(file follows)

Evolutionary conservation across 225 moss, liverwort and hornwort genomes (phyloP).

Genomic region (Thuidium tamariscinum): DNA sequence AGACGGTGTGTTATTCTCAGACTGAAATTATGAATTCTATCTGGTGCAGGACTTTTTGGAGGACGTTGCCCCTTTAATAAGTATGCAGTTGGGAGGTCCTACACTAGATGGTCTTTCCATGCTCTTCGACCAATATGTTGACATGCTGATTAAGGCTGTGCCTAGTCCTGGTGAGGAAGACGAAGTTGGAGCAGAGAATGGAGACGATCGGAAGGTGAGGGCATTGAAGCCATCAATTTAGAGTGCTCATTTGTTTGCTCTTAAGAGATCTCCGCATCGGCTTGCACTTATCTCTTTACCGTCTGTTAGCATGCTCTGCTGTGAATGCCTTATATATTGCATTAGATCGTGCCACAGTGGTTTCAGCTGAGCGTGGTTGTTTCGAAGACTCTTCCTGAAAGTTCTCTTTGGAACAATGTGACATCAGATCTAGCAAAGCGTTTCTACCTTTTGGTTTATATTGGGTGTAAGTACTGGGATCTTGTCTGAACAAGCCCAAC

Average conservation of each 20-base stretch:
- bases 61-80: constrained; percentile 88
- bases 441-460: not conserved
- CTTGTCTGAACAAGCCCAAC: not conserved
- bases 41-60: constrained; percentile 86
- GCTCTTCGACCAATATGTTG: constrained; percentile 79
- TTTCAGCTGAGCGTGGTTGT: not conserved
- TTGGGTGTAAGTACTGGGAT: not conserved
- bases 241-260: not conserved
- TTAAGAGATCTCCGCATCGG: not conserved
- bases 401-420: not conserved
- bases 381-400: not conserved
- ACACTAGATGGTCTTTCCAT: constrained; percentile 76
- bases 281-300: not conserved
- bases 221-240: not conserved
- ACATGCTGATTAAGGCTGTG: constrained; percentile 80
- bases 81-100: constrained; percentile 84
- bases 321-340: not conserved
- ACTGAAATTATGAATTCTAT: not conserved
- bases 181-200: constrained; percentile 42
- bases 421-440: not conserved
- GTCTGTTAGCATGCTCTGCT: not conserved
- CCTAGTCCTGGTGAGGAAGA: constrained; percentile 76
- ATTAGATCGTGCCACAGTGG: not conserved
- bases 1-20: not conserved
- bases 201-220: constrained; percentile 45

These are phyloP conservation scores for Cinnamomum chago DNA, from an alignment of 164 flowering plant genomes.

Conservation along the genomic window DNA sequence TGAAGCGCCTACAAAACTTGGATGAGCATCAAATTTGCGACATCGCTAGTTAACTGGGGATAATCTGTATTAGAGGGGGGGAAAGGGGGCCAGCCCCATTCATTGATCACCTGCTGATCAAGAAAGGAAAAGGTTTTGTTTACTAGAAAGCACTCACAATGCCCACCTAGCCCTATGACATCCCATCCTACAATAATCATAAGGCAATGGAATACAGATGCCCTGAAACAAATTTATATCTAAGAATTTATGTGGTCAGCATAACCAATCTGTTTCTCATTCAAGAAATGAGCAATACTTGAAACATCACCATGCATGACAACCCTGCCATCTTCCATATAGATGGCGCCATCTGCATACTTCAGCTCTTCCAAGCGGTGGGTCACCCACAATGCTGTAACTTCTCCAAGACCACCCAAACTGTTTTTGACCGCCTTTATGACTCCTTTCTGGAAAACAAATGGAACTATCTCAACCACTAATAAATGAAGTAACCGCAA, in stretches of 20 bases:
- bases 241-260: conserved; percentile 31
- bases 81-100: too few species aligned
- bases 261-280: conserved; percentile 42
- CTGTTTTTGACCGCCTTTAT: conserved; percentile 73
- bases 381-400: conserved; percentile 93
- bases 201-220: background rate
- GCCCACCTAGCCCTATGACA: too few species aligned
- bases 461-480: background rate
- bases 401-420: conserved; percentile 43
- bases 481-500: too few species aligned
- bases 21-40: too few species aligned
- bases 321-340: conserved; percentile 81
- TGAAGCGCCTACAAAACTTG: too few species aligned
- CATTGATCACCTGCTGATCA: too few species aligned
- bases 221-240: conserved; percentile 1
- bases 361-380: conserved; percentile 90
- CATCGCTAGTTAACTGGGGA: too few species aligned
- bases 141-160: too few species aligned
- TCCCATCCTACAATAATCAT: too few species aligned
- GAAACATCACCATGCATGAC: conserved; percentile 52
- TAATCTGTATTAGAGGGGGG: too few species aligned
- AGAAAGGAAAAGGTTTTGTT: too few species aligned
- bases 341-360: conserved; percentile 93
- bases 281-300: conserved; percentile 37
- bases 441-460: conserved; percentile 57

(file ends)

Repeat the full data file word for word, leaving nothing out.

Evolutionary conservation across 225 moss, liverwort and hornwort genomes (phyloP).

Genomic region (Thuidium tamariscinum): DNA sequence AGACGGTGTGTTATTCTCAGACTGAAATTATGAATTCTATCTGGTGCAGGACTTTTTGGAGGACGTTGCCCCTTTAATAAGTATGCAGTTGGGAGGTCCTACACTAGATGGTCTTTCCATGCTCTTCGACCAATATGTTGACATGCTGATTAAGGCTGTGCCTAGTCCTGGTGAGGAAGACGAAGTTGGAGCAGAGAATGGAGACGATCGGAAGGTGAGGGCATTGAAGCCATCAATTTAGAGTGCTCATTTGTTTGCTCTTAAGAGATCTCCGCATCGGCTTGCACTTATCTCTTTACCGTCTGTTAGCATGCTCTGCTGTGAATGCCTTATATATTGCATTAGATCGTGCCACAGTGGTTTCAGCTGAGCGTGGTTGTTTCGAAGACTCTTCCTGAAAGTTCTCTTTGGAACAATGTGACATCAGATCTAGCAAAGCGTTTCTACCTTTTGGTTTATATTGGGTGTAAGTACTGGGATCTTGTCTGAACAAGCCCAAC

Average conservation of each 20-base stretch:
- bases 61-80: constrained; percentile 88
- bases 441-460: not conserved
- CTTGTCTGAACAAGCCCAAC: not conserved
- bases 41-60: constrained; percentile 86
- GCTCTTCGACCAATATGTTG: constrained; percentile 79
- TTTCAGCTGAGCGTGGTTGT: not conserved
- TTGGGTGTAAGTACTGGGAT: not conserved
- bases 241-260: not conserved
- TTAAGAGATCTCCGCATCGG: not conserved
- bases 401-420: not conserved
- bases 381-400: not conserved
- ACACTAGATGGTCTTTCCAT: constrained; percentile 76
- bases 281-300: not conserved
- bases 221-240: not conserved
- ACATGCTGATTAAGGCTGTG: constrained; percentile 80
- bases 81-100: constrained; percentile 84
- bases 321-340: not conserved
- ACTGAAATTATGAATTCTAT: not conserved
- bases 181-200: constrained; percentile 42
- bases 421-440: not conserved
- GTCTGTTAGCATGCTCTGCT: not conserved
- CCTAGTCCTGGTGAGGAAGA: constrained; percentile 76
- ATTAGATCGTGCCACAGTGG: not conserved
- bases 1-20: not conserved
- bases 201-220: constrained; percentile 45

These are phyloP conservation scores for Cinnamomum chago DNA, from an alignment of 164 flowering plant genomes.

Conservation along the genomic window DNA sequence TGAAGCGCCTACAAAACTTGGATGAGCATCAAATTTGCGACATCGCTAGTTAACTGGGGATAATCTGTATTAGAGGGGGGGAAAGGGGGCCAGCCCCATTCATTGATCACCTGCTGATCAAGAAAGGAAAAGGTTTTGTTTACTAGAAAGCACTCACAATGCCCACCTAGCCCTATGACATCCCATCCTACAATAATCATAAGGCAATGGAATACAGATGCCCTGAAACAAATTTATATCTAAGAATTTATGTGGTCAGCATAACCAATCTGTTTCTCATTCAAGAAATGAGCAATACTTGAAACATCACCATGCATGACAACCCTGCCATCTTCCATATAGATGGCGCCATCTGCATACTTCAGCTCTTCCAAGCGGTGGGTCACCCACAATGCTGTAACTTCTCCAAGACCACCCAAACTGTTTTTGACCGCCTTTATGACTCCTTTCTGGAAAACAAATGGAACTATCTCAACCACTAATAAATGAAGTAACCGCAA, in stretches of 20 bases:
- bases 241-260: conserved; percentile 31
- bases 81-100: too few species aligned
- bases 261-280: conserved; percentile 42
- CTGTTTTTGACCGCCTTTAT: conserved; percentile 73
- bases 381-400: conserved; percentile 93
- bases 201-220: background rate
- GCCCACCTAGCCCTATGACA: too few species aligned
- bases 461-480: background rate
- bases 401-420: conserved; percentile 43
- bases 481-500: too few species aligned
- bases 21-40: too few species aligned
- bases 321-340: conserved; percentile 81
- TGAAGCGCCTACAAAACTTG: too few species aligned
- CATTGATCACCTGCTGATCA: too few species aligned
- bases 221-240: conserved; percentile 1
- bases 361-380: conserved; percentile 90
- CATCGCTAGTTAACTGGGGA: too few species aligned
- bases 141-160: too few species aligned
- TCCCATCCTACAATAATCAT: too few species aligned
- GAAACATCACCATGCATGAC: conserved; percentile 52
- TAATCTGTATTAGAGGGGGG: too few species aligned
- AGAAAGGAAAAGGTTTTGTT: too few species aligned
- bases 341-360: conserved; percentile 93
- bases 281-300: conserved; percentile 37
- bases 441-460: conserved; percentile 57